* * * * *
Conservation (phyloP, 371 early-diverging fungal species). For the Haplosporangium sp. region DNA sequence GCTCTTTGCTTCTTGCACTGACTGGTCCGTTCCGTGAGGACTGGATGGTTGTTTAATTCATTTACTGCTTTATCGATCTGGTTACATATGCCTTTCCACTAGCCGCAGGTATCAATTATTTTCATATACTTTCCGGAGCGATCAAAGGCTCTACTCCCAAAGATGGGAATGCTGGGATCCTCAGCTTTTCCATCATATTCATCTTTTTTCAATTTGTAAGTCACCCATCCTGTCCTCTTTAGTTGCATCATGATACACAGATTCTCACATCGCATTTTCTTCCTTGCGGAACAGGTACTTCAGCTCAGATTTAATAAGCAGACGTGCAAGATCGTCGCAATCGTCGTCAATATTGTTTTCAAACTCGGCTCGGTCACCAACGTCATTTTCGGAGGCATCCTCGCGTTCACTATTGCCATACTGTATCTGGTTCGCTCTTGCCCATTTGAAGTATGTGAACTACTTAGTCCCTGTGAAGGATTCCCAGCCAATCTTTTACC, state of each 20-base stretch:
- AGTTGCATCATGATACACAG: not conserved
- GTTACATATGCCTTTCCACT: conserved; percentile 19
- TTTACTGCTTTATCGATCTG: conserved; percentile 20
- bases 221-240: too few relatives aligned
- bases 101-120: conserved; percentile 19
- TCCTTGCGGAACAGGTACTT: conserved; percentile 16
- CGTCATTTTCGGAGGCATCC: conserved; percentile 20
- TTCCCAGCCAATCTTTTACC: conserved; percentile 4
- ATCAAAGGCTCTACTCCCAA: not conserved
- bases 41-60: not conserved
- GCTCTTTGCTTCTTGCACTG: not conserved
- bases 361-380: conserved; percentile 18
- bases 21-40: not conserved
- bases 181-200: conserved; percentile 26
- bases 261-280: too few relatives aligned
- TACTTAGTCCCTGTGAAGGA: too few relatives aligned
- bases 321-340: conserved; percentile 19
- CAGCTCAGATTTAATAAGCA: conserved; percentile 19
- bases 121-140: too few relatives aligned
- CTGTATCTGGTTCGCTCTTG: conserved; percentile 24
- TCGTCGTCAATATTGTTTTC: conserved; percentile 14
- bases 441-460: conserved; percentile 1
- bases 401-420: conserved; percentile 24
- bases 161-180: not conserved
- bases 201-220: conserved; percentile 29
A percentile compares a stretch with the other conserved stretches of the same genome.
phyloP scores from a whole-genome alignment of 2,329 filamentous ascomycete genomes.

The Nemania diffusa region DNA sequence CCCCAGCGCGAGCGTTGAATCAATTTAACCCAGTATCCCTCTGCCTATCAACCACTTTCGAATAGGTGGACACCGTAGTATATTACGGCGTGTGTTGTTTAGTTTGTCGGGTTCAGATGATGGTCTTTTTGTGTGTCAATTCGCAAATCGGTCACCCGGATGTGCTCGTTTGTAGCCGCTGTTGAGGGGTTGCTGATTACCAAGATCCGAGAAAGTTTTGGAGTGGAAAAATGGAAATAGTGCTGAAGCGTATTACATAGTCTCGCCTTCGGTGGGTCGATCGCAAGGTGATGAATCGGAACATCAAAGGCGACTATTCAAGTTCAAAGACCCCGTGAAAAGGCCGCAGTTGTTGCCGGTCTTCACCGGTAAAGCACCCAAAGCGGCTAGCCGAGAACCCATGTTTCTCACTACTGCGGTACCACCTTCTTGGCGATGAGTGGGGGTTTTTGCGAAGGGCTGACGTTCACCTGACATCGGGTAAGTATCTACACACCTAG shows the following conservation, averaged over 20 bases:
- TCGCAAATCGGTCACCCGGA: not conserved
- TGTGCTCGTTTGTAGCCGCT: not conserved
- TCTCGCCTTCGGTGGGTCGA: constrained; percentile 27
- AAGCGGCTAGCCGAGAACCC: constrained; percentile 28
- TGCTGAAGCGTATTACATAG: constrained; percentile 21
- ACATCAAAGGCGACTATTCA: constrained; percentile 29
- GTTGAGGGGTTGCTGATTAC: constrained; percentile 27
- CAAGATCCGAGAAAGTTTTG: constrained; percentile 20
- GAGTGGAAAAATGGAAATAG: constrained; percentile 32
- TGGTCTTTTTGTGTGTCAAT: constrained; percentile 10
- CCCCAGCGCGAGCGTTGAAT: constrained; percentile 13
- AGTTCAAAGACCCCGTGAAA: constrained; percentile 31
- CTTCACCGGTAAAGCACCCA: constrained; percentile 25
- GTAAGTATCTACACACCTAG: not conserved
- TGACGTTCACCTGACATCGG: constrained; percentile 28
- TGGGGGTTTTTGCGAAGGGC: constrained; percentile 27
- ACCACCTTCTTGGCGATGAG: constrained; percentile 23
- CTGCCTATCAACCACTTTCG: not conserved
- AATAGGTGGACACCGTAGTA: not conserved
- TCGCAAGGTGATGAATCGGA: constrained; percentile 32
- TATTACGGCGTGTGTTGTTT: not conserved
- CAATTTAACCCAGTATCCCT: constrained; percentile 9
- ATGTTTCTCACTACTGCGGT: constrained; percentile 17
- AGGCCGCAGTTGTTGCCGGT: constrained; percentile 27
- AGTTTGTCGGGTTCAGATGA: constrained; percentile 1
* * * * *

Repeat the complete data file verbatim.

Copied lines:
Conservation (phyloP, 371 early-diverging fungal species). For the Haplosporangium sp. region DNA sequence GCTCTTTGCTTCTTGCACTGACTGGTCCGTTCCGTGAGGACTGGATGGTTGTTTAATTCATTTACTGCTTTATCGATCTGGTTACATATGCCTTTCCACTAGCCGCAGGTATCAATTATTTTCATATACTTTCCGGAGCGATCAAAGGCTCTACTCCCAAAGATGGGAATGCTGGGATCCTCAGCTTTTCCATCATATTCATCTTTTTTCAATTTGTAAGTCACCCATCCTGTCCTCTTTAGTTGCATCATGATACACAGATTCTCACATCGCATTTTCTTCCTTGCGGAACAGGTACTTCAGCTCAGATTTAATAAGCAGACGTGCAAGATCGTCGCAATCGTCGTCAATATTGTTTTCAAACTCGGCTCGGTCACCAACGTCATTTTCGGAGGCATCCTCGCGTTCACTATTGCCATACTGTATCTGGTTCGCTCTTGCCCATTTGAAGTATGTGAACTACTTAGTCCCTGTGAAGGATTCCCAGCCAATCTTTTACC, state of each 20-base stretch:
- AGTTGCATCATGATACACAG: not conserved
- GTTACATATGCCTTTCCACT: conserved; percentile 19
- TTTACTGCTTTATCGATCTG: conserved; percentile 20
- bases 221-240: too few relatives aligned
- bases 101-120: conserved; percentile 19
- TCCTTGCGGAACAGGTACTT: conserved; percentile 16
- CGTCATTTTCGGAGGCATCC: conserved; percentile 20
- TTCCCAGCCAATCTTTTACC: conserved; percentile 4
- ATCAAAGGCTCTACTCCCAA: not conserved
- bases 41-60: not conserved
- GCTCTTTGCTTCTTGCACTG: not conserved
- bases 361-380: conserved; percentile 18
- bases 21-40: not conserved
- bases 181-200: conserved; percentile 26
- bases 261-280: too few relatives aligned
- TACTTAGTCCCTGTGAAGGA: too few relatives aligned
- bases 321-340: conserved; percentile 19
- CAGCTCAGATTTAATAAGCA: conserved; percentile 19
- bases 121-140: too few relatives aligned
- CTGTATCTGGTTCGCTCTTG: conserved; percentile 24
- TCGTCGTCAATATTGTTTTC: conserved; percentile 14
- bases 441-460: conserved; percentile 1
- bases 401-420: conserved; percentile 24
- bases 161-180: not conserved
- bases 201-220: conserved; percentile 29
A percentile compares a stretch with the other conserved stretches of the same genome.
phyloP scores from a whole-genome alignment of 2,329 filamentous ascomycete genomes.

The Nemania diffusa region DNA sequence CCCCAGCGCGAGCGTTGAATCAATTTAACCCAGTATCCCTCTGCCTATCAACCACTTTCGAATAGGTGGACACCGTAGTATATTACGGCGTGTGTTGTTTAGTTTGTCGGGTTCAGATGATGGTCTTTTTGTGTGTCAATTCGCAAATCGGTCACCCGGATGTGCTCGTTTGTAGCCGCTGTTGAGGGGTTGCTGATTACCAAGATCCGAGAAAGTTTTGGAGTGGAAAAATGGAAATAGTGCTGAAGCGTATTACATAGTCTCGCCTTCGGTGGGTCGATCGCAAGGTGATGAATCGGAACATCAAAGGCGACTATTCAAGTTCAAAGACCCCGTGAAAAGGCCGCAGTTGTTGCCGGTCTTCACCGGTAAAGCACCCAAAGCGGCTAGCCGAGAACCCATGTTTCTCACTACTGCGGTACCACCTTCTTGGCGATGAGTGGGGGTTTTTGCGAAGGGCTGACGTTCACCTGACATCGGGTAAGTATCTACACACCTAG shows the following conservation, averaged over 20 bases:
- TCGCAAATCGGTCACCCGGA: not conserved
- TGTGCTCGTTTGTAGCCGCT: not conserved
- TCTCGCCTTCGGTGGGTCGA: constrained; percentile 27
- AAGCGGCTAGCCGAGAACCC: constrained; percentile 28
- TGCTGAAGCGTATTACATAG: constrained; percentile 21
- ACATCAAAGGCGACTATTCA: constrained; percentile 29
- GTTGAGGGGTTGCTGATTAC: constrained; percentile 27
- CAAGATCCGAGAAAGTTTTG: constrained; percentile 20
- GAGTGGAAAAATGGAAATAG: constrained; percentile 32
- TGGTCTTTTTGTGTGTCAAT: constrained; percentile 10
- CCCCAGCGCGAGCGTTGAAT: constrained; percentile 13
- AGTTCAAAGACCCCGTGAAA: constrained; percentile 31
- CTTCACCGGTAAAGCACCCA: constrained; percentile 25
- GTAAGTATCTACACACCTAG: not conserved
- TGACGTTCACCTGACATCGG: constrained; percentile 28
- TGGGGGTTTTTGCGAAGGGC: constrained; percentile 27
- ACCACCTTCTTGGCGATGAG: constrained; percentile 23
- CTGCCTATCAACCACTTTCG: not conserved
- AATAGGTGGACACCGTAGTA: not conserved
- TCGCAAGGTGATGAATCGGA: constrained; percentile 32
- TATTACGGCGTGTGTTGTTT: not conserved
- CAATTTAACCCAGTATCCCT: constrained; percentile 9
- ATGTTTCTCACTACTGCGGT: constrained; percentile 17
- AGGCCGCAGTTGTTGCCGGT: constrained; percentile 27
- AGTTTGTCGGGTTCAGATGA: constrained; percentile 1